We’ve all seen it. Many of us have done it.
We treat dog walks as a chance to accomplish two (or three) things at once, leading our pooches around the neighborhood while gazing at our phones, chatting with a friend, listening to a podcast or pushing a stroller.
The more ambitious among us even incorporate dogs into our exercise regimens, jogging or biking while our pets trot alongside.
It’s understandable. In today’s overscheduled world, this kind of multitasking can feel extra productive. And walking a dog twice a day around the same streets can get boring.
But animal behaviorists say that at best, dog walkers who aren’t paying full attention can confuse or frustrate dogs by giving them conflicting signals. And at worst, they can endanger the dog’s safety — and their own as well.
“It’s kind of like the dog-walking equivalent of distracted driving,” says Leslie Sinn, a board-certified veterinary behaviorist in Ashburn, Virginia. “You’re not paying attention to the signs that your dog is uncomfortable … and if you’re missing all those clues because your head is elsewhere, that’s a problem.”
Dogs can gobble something harmful when you’re not looking
Matt Semrad is an avid reader and devours audiobooks from the library — about one a week. He also spends several hours each day walking his two black doodles, Sirius and Sonny.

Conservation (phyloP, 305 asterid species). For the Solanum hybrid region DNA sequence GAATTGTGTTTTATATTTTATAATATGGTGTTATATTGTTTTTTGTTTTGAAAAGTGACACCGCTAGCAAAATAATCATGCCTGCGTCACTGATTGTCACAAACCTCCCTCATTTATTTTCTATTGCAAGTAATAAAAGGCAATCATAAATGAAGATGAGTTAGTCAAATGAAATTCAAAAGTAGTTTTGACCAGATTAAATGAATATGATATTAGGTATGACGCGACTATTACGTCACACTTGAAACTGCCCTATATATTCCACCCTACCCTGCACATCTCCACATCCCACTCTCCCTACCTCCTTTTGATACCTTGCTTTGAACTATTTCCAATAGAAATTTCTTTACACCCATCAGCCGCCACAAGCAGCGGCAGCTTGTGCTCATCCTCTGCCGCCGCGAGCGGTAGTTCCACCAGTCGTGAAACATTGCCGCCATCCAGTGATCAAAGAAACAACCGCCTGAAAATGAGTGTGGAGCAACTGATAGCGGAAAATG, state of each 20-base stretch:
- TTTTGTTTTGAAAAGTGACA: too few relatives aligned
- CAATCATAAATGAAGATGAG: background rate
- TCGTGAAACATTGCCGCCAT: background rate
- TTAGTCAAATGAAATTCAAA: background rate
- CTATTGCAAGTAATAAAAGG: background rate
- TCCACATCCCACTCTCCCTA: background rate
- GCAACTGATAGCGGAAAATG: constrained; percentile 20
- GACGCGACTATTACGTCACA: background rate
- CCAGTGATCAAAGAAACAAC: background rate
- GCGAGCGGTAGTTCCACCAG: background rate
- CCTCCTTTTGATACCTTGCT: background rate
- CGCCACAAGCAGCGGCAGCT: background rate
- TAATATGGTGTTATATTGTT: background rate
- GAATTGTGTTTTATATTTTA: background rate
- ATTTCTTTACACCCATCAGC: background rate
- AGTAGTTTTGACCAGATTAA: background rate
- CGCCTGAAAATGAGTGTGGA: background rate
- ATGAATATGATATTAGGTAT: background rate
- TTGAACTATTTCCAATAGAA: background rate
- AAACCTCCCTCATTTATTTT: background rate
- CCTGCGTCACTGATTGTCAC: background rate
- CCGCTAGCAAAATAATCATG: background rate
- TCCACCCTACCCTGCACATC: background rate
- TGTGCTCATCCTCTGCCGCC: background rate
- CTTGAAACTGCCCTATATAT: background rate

So to maximize his reading time, the suburban Atlanta resident listens to books on his dog walks.
“I would be bored just walking the dogs,” he says.
Semrad says he doesn’t worry much about his dogs’ well-being on walks because they’re well-behaved and he watches them closely when they pass other dogs on the street.
Other dog walkers may not be as vigilant. CNN spoke to a handful of animal behaviorists who say they routinely see people walking dogs in their neighborhoods who are on their phones or pushing strollers and appear to be largely ignoring their pets.
This can pose a safety problem for several reasons, dog experts say. Research has shown that only a small percentage of people can multitask effectively. Distracted dog walkers may not notice potential threats: bicyclists, joggers, cars or unleashed dogs, experts say. By the time a person looks up from their phone, their pet could be in an altercation with another dog — or worse.
“You need to be alert at all times,” says Jacob Hollier, founder of Crate Escape, a dog-walking and pet-sitting service based in Atlanta. “If there’s a car out of control or a scooter coming on the sidewalk … at any given moment, it could be dangerous and possibly be fatal.”
Hollier says he requires his employees to stay off their phones while walking dogs — except to snap photos of the dogs to send to their owners.
“I work with an 180-pound Great Dane, and I have to be watching him at all times,” he says. “He’s bigger than me.”
It’s not just the dogs that are at risk. Experts say they have seen distracted dog walkers injure themselves tripping over sidewalks or even their own dogs. One study found that humans’ injuries while dog walking increased more than fourfold from 2001 to 2020.
Also, dogs are notorious for eating stuff that’s bad for them, experts say.